The zinc-alloy 10,000 Dogecoin was first released in June 2014 and is 39mm in diameter with a thickness of 3mm. The denomination on the face of the coin is "10,000 DOGE", and each coin was funded with that amount of Dogecoins by the creator. An appealing yet complex tamper-evident security hologram covers the private key to a unique Dogecoin address containing the coin's funds. The coin can be funded with any amount of extra Dogecoin by the buyer if desired, and can be used as a secure cold storage Dogecoin wallet. If you are ever ready to spend the funds contained within the coin, simply peel the hologram off of the coin to reveal the private key, which you can then import into your Dogecoin wallet of choice (however this will probably reduce the value of the coin as a collectible).
The obverse of the coin features a large centered portrait of a shiba inu dog, the dog breed famous for the "Doge" internet memes and the cryptocurrency Dogecoin. Next to the 'Shibe' is the word "Wow" written in the appropriately chosen font of 'Comic Sans'. Above the Doge portrait reads the slogan, "in shibes we trust", and on the bottom of the coin the denomination "10,000 DOGE" is stamped.
On the coin's reverse is the manufacturer's name "CryptoImperator" across the top and its year of minting "2014" along the bottom, the two sets of writing separated by a beautiful floral print that goes up both sides like a vine. In the center of the coin the tamper-evident security hologram is placed, covering up the coin's private key. Crypto Imperator's hologram is one of the best; there are so many different layers in it and each has a different look depending on which angle it is viewed from (which is why I included so many different pictures). Among the different features that can be seen in the hologram are the words "Crypto Imperator Original", a rocket flying to the moon with the words "To The Moon" present, and a Roman-type figure above 2 pillars and the words "Crypto Imperator". In the center of the hologram a small window is cutout, showing the first 8 characters, or 'First Bits', of the coin's Dogecoin address.
SOLD! (1 Available) Shibanu 50,000 Dogecoin (Un-Funded, DIY physical Dogecoin) and some background info. below:
Price for the Shibanu Dogecoin -- $24 SOLD!
The very first coin released in September 2015 by Shibanu (a new physical crypto coin maker), the Shibanu 50,000 Dogecoin coin is a DIY physical Dogecoin. Each purchase includes 1 coin in a protective flip, and 1 tamper-evident security hologram (for placing a private key and assembling the coin if you choose to do so). This coin has a beautiful gold-plated finish that just shines and pictures do not do it justice.
The Shibanu 50,000 DOGE coin was first released in early September 2015 and is 38mm in diameter with a thickness of 2.5mm, composed of Zinc Alloy with a beautiful and lustrous Gold-Plated finish. The recommended denomination on the face of the coin is 50,000 DOGE, but these coins are unfunded as they were originally sold, and any amount of Dogecoin can be loaded onto them if desired. They can be used as a secure cold storage Dogecoin wallet if you choose to print and place a private key and assemble the coin with one of the tamper-evident security holograms. Please note that these coins are sold unfunded, and do not contain or come with any actual digital Dogecoin value. If you are ever ready to spend the funds contained within the coin (if you've assembled & funded it), simply peel the hologram off of the coin to reveal the private key, which you can then import into your Dogecoin wallet of choice. (This concept can be confusing, just ask if you have any questions!)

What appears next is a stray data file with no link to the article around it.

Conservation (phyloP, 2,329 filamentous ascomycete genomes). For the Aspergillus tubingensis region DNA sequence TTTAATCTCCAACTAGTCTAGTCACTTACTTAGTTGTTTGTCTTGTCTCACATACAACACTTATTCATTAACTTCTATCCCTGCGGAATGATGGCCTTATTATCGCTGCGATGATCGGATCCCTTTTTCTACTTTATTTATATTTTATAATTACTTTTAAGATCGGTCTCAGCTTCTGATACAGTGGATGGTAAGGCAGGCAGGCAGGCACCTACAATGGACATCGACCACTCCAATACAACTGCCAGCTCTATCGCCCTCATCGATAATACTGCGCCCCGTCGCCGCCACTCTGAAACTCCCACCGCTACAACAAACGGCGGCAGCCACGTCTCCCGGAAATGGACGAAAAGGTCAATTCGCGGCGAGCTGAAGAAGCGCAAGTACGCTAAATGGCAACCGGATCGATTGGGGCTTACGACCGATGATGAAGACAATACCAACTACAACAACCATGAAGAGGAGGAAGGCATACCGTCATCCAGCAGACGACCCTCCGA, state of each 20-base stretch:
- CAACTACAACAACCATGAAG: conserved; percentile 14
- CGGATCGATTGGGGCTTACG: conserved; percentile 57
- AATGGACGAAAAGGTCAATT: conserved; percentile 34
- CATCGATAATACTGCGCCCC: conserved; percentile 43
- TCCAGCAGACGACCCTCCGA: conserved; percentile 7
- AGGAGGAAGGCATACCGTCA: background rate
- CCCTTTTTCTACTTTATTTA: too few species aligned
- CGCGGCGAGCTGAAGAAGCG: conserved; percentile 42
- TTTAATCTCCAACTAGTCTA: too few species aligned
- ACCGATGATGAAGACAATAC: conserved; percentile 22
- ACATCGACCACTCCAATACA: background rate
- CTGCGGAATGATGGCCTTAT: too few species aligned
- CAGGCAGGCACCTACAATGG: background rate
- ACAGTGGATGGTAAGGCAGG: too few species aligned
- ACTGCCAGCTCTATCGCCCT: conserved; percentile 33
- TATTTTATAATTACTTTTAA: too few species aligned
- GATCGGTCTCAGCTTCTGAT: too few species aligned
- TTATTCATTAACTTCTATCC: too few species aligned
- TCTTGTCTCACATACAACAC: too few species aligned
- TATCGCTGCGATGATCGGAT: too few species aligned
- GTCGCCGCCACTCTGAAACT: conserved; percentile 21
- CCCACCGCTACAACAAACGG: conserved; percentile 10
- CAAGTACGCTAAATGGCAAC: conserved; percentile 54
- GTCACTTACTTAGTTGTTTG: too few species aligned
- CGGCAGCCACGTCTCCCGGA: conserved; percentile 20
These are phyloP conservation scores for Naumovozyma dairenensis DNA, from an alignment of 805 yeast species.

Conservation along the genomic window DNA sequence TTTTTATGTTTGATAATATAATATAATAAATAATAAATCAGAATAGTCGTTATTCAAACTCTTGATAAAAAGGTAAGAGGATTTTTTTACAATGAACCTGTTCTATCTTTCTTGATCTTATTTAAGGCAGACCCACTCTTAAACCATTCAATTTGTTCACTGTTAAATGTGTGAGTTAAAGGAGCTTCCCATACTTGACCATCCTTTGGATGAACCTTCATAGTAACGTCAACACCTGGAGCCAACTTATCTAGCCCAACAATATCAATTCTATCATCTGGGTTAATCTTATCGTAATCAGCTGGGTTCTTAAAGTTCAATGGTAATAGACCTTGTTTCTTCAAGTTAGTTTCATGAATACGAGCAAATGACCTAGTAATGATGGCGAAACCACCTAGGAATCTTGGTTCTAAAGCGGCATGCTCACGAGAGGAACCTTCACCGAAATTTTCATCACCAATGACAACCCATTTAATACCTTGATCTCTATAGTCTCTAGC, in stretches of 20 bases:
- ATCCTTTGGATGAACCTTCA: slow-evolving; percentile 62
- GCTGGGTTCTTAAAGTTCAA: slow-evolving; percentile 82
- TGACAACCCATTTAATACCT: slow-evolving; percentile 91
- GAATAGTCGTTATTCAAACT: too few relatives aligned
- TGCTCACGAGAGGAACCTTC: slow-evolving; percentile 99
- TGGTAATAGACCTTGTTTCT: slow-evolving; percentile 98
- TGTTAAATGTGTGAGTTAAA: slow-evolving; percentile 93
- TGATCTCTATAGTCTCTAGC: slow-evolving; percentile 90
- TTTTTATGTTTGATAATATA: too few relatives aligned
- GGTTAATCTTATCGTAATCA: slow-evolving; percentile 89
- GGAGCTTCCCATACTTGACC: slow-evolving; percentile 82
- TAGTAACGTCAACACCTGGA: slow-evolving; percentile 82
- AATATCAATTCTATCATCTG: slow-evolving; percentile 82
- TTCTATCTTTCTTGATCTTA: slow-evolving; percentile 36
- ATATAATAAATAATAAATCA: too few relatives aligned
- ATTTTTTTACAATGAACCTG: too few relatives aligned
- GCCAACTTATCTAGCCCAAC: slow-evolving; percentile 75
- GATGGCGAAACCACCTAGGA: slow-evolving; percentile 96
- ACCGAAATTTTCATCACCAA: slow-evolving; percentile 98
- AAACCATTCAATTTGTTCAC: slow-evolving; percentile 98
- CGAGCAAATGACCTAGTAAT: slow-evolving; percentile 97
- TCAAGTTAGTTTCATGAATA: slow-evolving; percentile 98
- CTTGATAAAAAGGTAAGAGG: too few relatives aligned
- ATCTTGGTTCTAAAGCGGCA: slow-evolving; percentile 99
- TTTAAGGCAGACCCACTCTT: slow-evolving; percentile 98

The obverse of the coin features the word "SHIBANU" stamped across the top, representing its maker, with "50000 DOGE" (representing its suggested denomination, or face value) stamped across the bottom. A large "D" is stamped into the center, with a Shiba Inu dog leaning on the top, which represents the Doge meme. To the left and right of the large "D" are the phrases "Multus Moneta" and "Multus Fortuna", which roughly translate from Latin to English as "Much Money" and "Much Fortune". The large "D" in the center also has an X pattern behind it, and those surfaces are smooth and shiny strikes, while the background has a nice contrasting textured strike.
The reverse features the word "DOGECOIN" stamped across the top in an arched fashion with the year of issue "2015" stamped across the bottom. There is an indented circular area in the center on the reverse, where a private key can be placed and covered with the provided Shibanu tamper-evident security hologram, if you choose to assemble it and/or use it as a cold storage Dogecoin wallet. Shibanu's first holograms are very appealing on the eye with many different elements, layers, and colors, depending on which angle the coin is viewed from. They feature a repeating "SHIBANU" logo in the background with a dog's paw prints and a rocket heading to the moon in the center, which has a letter "D" and the maker's name "Shibanu". There is also a small window cut out in the center of the hologram so that the coin's "First Bits", or first 8 letters of a Dogecoin address, can be viewed to verify funds contained within.